Glencullen Mountain Walk

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    Read this carefully before you go!!!  

    Tours around Rathfarnham 

    Rathfarnham Roads 


    Walk The World 

    Distance: 10km
    Time to Allow: 2-3 hours

    Assembly is at Bray DART station
  •  Not suitable for children under 15.

    Take a 44B bus from Dublin to Glencullen. These buses leave from either Killcross (take a DART train to Blackrock and a 114 to Kilcross), Eglinton Road (take a 44, or 48A from the city and ask to be let off at Miltown, or from Dundrum Shopping Centre (the 12:15 on Saturdays). The 44B is a very iregular service, so it is vitally important check the timetable for times and departure point before you travel. The bus you want will be a single-decker, and it should say "Glencullen" on the front. Ask the driver to make sure it is the right bus.

    The 44B is itself a stunning bus trip, going higher than any other Dublin city bus route (it reaches 1,026 feet at it's highest point).

    The bus squeezes along narrow mountain roads (the timetable is designed so that two buses never meet going in opposite directions on the narrow sections). You will have a good view of Dublin Bay from the lefthand side of the bus.

    After reaching it's high point, the bus will go downhill beside a row of windswept trees, before turning right at a crossroads, and heading up Glencullen Valley. After a while the bus will reach it's terminus, a specially built turning circle on the edge of the narrow road. This is where you get off.

    You want to continue walking up the road, with the valley on your lefthand side. After about a mile (shortly after crossing a bridge) you will come to a clearly signposted walking track going straight up the side of the mountain on your right. This is the way that you take. The track is rough, but walkable. You will be climbing steadily for some time before it levels out, with some lovely views back towards and across the Wicklow mountains (as in photo above).

    After a while you will come to a branch - follow the main track which turns sharply to the right across the smooth rolling top of the mountain. The track becomes quite rocky and difficult at this point, but it is not so steep. After a little while, you reach the crest of a small hill and can see the track stretching out for a couple of miles before you, right up to the summit of Three Rock Mountain (as in photo below)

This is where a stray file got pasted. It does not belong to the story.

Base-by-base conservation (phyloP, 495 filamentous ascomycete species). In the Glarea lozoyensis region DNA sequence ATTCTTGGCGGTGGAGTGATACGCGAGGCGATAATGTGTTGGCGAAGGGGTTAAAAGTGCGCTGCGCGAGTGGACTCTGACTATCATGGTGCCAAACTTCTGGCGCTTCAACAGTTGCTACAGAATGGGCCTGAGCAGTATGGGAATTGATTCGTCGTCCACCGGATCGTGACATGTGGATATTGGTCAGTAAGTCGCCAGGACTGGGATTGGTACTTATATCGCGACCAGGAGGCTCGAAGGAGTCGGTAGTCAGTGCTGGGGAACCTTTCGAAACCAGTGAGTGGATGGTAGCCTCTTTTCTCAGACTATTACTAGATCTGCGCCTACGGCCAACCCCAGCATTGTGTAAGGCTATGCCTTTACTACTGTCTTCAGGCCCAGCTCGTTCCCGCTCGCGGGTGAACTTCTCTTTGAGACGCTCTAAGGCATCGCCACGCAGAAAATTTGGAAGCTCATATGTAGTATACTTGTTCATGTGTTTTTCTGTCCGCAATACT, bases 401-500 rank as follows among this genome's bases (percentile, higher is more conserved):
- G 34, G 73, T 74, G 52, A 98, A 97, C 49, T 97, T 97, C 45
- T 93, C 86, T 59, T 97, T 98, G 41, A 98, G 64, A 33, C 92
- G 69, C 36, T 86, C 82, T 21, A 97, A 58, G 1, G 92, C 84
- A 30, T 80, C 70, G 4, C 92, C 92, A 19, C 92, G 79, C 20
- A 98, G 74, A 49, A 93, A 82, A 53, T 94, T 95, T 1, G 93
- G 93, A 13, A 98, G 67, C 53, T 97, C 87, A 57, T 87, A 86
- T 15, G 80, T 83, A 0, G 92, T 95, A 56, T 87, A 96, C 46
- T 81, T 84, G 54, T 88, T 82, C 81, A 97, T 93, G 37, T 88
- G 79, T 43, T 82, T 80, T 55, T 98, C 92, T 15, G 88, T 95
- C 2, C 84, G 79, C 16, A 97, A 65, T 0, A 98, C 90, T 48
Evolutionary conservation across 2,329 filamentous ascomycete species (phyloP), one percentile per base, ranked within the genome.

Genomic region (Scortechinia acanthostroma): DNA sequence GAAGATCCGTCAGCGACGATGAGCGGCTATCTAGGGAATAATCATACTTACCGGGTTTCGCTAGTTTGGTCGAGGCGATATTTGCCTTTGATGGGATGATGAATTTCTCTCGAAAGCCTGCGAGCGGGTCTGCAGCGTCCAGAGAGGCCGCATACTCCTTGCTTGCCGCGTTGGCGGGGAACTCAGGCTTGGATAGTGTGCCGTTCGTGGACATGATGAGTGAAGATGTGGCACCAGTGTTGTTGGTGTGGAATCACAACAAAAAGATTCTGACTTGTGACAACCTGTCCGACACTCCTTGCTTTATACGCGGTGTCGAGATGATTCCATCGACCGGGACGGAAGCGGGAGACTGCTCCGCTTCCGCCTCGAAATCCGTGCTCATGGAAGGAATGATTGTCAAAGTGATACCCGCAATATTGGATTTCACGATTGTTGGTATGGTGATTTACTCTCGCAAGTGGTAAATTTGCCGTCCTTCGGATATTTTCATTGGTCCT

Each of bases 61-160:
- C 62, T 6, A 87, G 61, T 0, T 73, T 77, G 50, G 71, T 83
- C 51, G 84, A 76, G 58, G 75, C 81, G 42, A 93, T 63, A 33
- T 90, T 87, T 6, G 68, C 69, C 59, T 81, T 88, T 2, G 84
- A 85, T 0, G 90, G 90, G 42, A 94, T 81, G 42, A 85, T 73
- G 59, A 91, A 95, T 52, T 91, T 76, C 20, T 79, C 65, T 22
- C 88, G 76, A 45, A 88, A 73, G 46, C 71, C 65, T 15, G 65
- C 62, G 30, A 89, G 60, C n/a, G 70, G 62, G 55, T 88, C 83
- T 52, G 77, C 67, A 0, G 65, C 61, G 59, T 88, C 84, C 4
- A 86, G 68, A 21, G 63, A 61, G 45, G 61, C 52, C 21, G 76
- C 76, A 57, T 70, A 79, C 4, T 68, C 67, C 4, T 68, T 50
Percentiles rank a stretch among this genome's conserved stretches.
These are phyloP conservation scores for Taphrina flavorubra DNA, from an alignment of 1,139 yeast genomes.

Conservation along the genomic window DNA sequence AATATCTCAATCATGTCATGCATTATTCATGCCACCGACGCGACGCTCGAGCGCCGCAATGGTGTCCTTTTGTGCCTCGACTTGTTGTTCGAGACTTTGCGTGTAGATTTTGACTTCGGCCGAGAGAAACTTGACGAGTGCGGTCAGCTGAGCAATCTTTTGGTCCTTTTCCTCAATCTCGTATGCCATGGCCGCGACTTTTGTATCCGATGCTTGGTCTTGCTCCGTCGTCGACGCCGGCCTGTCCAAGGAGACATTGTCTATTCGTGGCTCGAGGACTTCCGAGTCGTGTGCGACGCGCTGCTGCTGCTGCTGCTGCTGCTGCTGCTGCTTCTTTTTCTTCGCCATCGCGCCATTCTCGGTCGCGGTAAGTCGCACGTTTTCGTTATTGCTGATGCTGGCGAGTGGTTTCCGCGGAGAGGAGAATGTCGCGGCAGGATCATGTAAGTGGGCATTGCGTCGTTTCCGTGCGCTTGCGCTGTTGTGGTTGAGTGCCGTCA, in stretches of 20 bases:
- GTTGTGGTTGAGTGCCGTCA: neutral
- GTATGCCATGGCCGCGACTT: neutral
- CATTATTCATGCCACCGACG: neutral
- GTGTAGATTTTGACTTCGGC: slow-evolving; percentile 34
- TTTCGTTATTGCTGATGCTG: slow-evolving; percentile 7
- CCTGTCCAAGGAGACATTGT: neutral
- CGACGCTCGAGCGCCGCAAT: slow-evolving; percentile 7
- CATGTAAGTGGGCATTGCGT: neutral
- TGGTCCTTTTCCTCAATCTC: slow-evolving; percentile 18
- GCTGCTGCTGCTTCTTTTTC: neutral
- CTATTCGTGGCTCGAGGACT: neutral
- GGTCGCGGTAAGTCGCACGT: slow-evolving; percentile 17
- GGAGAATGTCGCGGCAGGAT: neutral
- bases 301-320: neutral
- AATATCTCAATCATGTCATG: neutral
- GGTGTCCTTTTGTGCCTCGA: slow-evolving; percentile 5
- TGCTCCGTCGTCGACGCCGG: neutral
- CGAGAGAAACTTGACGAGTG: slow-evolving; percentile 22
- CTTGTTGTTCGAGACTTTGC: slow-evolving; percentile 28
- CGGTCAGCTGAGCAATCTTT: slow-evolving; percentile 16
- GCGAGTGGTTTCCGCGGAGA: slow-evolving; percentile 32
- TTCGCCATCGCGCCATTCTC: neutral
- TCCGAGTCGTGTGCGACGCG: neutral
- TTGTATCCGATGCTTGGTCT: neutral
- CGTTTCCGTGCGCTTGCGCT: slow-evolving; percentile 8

After about a mile (in the dip hidden from view in the photo) you come to another crossing of the ways. The main track turns sharply left and goes downhill. You want to continue on a more bumby track which you can clearly see heading towards the top of the mountain (straight ahead).
  • You will eventually come to a mound which has been raised to mark the highest point, and from here, if the weather is clear, you will be rewarded with spectacular views in all directions. You will be able to see across Dublin Bay and beyond, miles across the Irish Sea, and the whole of Dublin will be spread out ahead of you. You are now at the summit of Three Rock Mountain.

A small pile of stones and a concrete post marks the summit of the mountain. The day i took these photos it was hazy, so I couldn't capture the view looking down onto Dublin Bay.
  • This is a good place to rest or picnic for a while, as even if it is windy, you can get protection from the wind by sitting on the other side of the mound. I found that to get to the summit took just under an hour and a half from getting off the bus (20 minutes walking on the road, the rest on the track)

    From the mound, looking down towards Dublin, you will see a number of transmitter masts below you on the hillside. You want to take the track that leads down towards these masts.

    You will be going downhill quite steeply now, and will pass by the transmitter farm on your right, with dozens of masts, large and small.

    At this point you will meet up with an unmade vehicle road which leads through the state forest.

As you descend through the pine forest of Ticknock, you get some lovely views. The structure in the foreground is part of an old Army firing range, now disused and overgrown.

Follow this down through the forest and you will come to a small paved road, which will lead to a bigger road, and so on. Now you will be walking downhill on a country lane Walk facing the oncoming traffic and be very careful on the corners.
  • After a little over a mile you will come to a large main road. Turn left (you now have footpaths to walk on) (Getting to this point from the summit took me about an hour and a quarter).

    You will cross over a bridge over the M50 motorway, and a short while later, on your right, you will see a residential road (Kingston Crescent). Follow this road down through the housing estate, and when you reach the bottom, turn right (along Kingston Avenue) and follow that road as it runs towards a green area, and turns left and goes down to a set of traffic lights.

  • Directly on your right on the main road at these lights is the terminus of route 16 - this is a frequent service all day long, that will take you back into Dublin City Centre.

    The route is best walked in this direction (Glencullen to Kingston/Ballinteer) so that you start off on the less frequent bus, and end up on a much more frequent service.


jorgenpfhartogs's stuukske 

Curriculum Vitae 

County Cup 2006 


Tours around Rathfarnham 

Rathfarnham Roads 

Mountain Meitheal 

Tour 1 

Tour 2 

Tour 3 

U2 tour 

Bray- Greystones walk 

Glencullen Mountain Walk 

Walk The World 

Hill walking advice 

Wicklow as a 3rd degree white water river 

Annual Camp 2006